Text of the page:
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Canada started with Limit States Design in 1976 and it was made mandatory for building design in the 1990s. I asked the very same questions you are asking because LSD (LRFD in the US) was more work, i.e., time consuming, harder to track through the load paths with separation of all the dead, live and other forces. Also, steel people (CISC, AISC) will tell you it is not applicable to plate structures, so you have to revert to Allowable Stress Design. But now we have no structural code to use Allowable Stress (because LSD is mandatory in Canada) so now we have to dig through old books.

One reason I was given for the change was that that a transmission tower in the US failed because the dead load was over-estimated in designing the foundation and connections to the base. I think this may be one of those myths that keeps getting passed around. Another, more likely, reason was the probable combinations of forces was more efficient and economical (by reducing the dead load factor). Steel's answer to concrete's Ultimate Strength design. And, of course, wood, masonry, etc., promoters jumped on the bandwagon.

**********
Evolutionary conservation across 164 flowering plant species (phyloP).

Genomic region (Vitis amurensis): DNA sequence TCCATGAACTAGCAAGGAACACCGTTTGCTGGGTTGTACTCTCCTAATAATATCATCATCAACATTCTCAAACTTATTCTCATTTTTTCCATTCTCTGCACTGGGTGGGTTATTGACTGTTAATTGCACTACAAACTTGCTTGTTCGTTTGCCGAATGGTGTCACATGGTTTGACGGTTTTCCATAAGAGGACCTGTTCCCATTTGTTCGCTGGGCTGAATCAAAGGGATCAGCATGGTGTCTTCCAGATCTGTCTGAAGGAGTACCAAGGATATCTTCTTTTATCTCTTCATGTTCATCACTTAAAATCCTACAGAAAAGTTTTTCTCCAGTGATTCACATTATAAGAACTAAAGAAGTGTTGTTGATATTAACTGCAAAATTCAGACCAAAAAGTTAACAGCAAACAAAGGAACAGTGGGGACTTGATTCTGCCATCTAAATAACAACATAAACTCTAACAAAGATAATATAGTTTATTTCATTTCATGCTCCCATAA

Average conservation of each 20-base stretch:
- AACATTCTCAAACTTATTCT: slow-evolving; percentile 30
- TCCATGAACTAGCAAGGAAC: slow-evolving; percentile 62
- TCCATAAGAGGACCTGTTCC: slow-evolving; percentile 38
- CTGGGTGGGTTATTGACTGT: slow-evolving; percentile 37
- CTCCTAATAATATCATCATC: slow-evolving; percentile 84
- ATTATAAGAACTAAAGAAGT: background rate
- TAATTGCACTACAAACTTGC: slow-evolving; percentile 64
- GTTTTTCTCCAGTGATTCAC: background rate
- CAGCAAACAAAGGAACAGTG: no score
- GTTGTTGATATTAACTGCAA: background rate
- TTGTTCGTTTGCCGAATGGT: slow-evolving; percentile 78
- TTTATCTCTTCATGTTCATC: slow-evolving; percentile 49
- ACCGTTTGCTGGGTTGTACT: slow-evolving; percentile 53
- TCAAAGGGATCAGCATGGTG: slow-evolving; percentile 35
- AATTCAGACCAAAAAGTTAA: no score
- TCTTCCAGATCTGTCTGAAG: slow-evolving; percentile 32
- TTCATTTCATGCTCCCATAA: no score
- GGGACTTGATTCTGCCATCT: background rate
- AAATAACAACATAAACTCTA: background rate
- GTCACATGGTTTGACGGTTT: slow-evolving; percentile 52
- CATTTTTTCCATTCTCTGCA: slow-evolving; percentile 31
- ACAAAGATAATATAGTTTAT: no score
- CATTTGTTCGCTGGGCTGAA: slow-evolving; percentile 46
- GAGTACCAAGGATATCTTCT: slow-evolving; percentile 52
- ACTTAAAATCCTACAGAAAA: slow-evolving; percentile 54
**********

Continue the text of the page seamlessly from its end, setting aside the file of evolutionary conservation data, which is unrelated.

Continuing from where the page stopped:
I've always felt that if the same logic had been applied to the load combinations in ASD, we could have just stayed with it. I have to go back to designing my rectangular hot-metal ladle with plate, using my 1972 ASD steel handbook, and the AISE guide for Design of Ladles (also ASD).


SGE Structural wrote:
Struggling through the 2007 AASHTO BDS, I fail to understand one very basic thing. There was a good thing invented once, called stress, why the new codes use forces instead? The use of forces - as those of resistance or loading - is so less informative, and does not give the same feel for the performance of material/component. Of course, all new equations allow conversion into stress, but why the change? V. Steve Gordin, SE Irvine CA

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